Australian Catholic artists create a gift of mercy
Published: Thursday 13th October 2016
Inspired by Pope Francis’ Extraordinary Jubilee of Mercy, a group of Australian Catholic artists has collaborated to create a performance piece entitled The Faces of Mercy.
The Faces of Mercy combines music by composer George Palmer, a collection of poetry by Kevin Brophy, a triptych of artwork by Niké Arrighi Borghese, and additional text based on the writings of Pope Francis and the psalms by Professor Clare Johnson in collaboration with the production’s director/producer Michael Campbell.
Former Australian Ambassador to the Holy See Mr John McCarthy QC KCSG initiated The Faces of Mercy project and chairs the project committee.
“Years of Jubilee have, over the centuries, inspired sacred works in various forms from the talents and visions of artists. I became determined to witness a reflection of the great notion of God’s mercy in the work of exceptionally accomplished and talented Australians,” Mr McCarthy said.
The theme of mercy resounds throughout the preaching, prayer and prose of Pope Francis. The Faces of Mercy employs texts and ideas drawn from the Pope’s writings and proclamations on mercy and echoes his call to contemplate the mystery of mercy, to hope for mercy and to act with mercy.
Describing the ideas explored in The Faces of Mercy, Professor Johnson, the Director of Australian Catholic University’s Centre for Liturgy, said: “In his words and through his deeds, the Holy Father continually challenges the world to recognise strength in weakness, to find hope in the face of despair, and to be open both to receiving mercy and offering it to others. The Faces of Mercy explores these key themes creatively through music, poetry and art.”
Australian Catholic University, the Archdiocese of Sydney and Catholic Super have joined forces to co-sponsor The Faces of Mercy.
ACU Vice Chancellor and President Professor Greg Craven said the performance was a fitting example of collaboration to celebrate the Extraordinary Jubilee of Mercy. “The Catholic Church has a centuries-long patronage of the arts. The collection of works is a tremendous embodiment of this tradition,” Professor Craven said.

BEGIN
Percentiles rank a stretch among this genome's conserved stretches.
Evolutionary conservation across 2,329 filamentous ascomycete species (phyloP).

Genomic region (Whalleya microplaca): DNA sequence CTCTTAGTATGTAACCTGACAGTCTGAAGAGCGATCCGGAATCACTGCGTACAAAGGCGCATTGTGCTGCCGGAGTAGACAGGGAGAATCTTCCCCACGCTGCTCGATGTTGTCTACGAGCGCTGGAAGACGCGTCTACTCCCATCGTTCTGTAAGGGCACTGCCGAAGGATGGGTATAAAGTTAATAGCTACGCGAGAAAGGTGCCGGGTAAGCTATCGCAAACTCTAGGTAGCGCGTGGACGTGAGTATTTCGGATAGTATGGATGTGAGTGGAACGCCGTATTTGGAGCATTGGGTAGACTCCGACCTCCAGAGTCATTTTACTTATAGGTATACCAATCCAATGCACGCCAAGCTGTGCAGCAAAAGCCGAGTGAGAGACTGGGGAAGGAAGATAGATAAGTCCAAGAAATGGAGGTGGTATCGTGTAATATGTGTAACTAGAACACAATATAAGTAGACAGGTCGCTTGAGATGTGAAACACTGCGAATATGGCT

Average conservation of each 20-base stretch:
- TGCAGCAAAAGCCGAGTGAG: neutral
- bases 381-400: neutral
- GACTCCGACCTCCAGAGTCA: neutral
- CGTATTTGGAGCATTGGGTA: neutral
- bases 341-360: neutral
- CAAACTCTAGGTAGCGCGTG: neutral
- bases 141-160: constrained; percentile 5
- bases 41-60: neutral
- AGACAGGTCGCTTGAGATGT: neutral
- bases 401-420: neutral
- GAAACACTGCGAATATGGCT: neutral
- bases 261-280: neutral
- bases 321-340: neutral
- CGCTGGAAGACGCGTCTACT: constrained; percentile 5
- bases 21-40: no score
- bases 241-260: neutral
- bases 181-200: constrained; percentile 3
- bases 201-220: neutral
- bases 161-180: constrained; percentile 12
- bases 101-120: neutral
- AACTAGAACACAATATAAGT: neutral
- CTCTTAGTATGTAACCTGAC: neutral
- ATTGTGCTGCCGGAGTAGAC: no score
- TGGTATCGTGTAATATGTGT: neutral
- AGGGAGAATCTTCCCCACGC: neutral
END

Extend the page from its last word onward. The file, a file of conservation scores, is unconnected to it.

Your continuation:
The Faces of Mercy will be performed on October 23 at 3pm at St. Mary's Cathedral, Sydney and on November 17 at Domus Australia (Rome).
The event is open to the public but seating is limited. Staff can register to attend while seats are available by emailing firstname.lastname@example.org by 20 October, 2016.
Performers include soprano Amelia Farrugia, poet Kevin Brophy, a clarinet and string quartet featuring soloists of the Sydney Symphony Orchestra (Francesco Celata, Timothy Nankervis, Sandro Constantino and Andrew Haveron), and organ and choir from St. Mary's Cathedral.
Notes from the artists
Niké Arrighi Borghese characterises the process of painting her triptych as: “My ‘Agony and Ecstasy,’ as I experienced both… I became the hand that held the brush, the tears that bathed those suffering”.
Through his poetry Kevin Brophy says he has tried to “evoke a journey through chaos towards hope and finally to those acts of forgiveness that are so mysterious and profound in us.”
Composer George Palmer says he “tried to weave around the images and words, music which allows them to speak with heightened intensity, of the journey that is possible for all of us: the journey from conflict and darkness, to pardon, through understanding of our own weaknesses, and finally to hope that we can live together in mutual tolerance, respect and generosity.”
What: The Faces of Mercy
When: Sunday 23 October 2016, 3pm
Where: The Crypt, St. Mary’s Cathedral
Register to attend: email@example.com by 20 October, 2016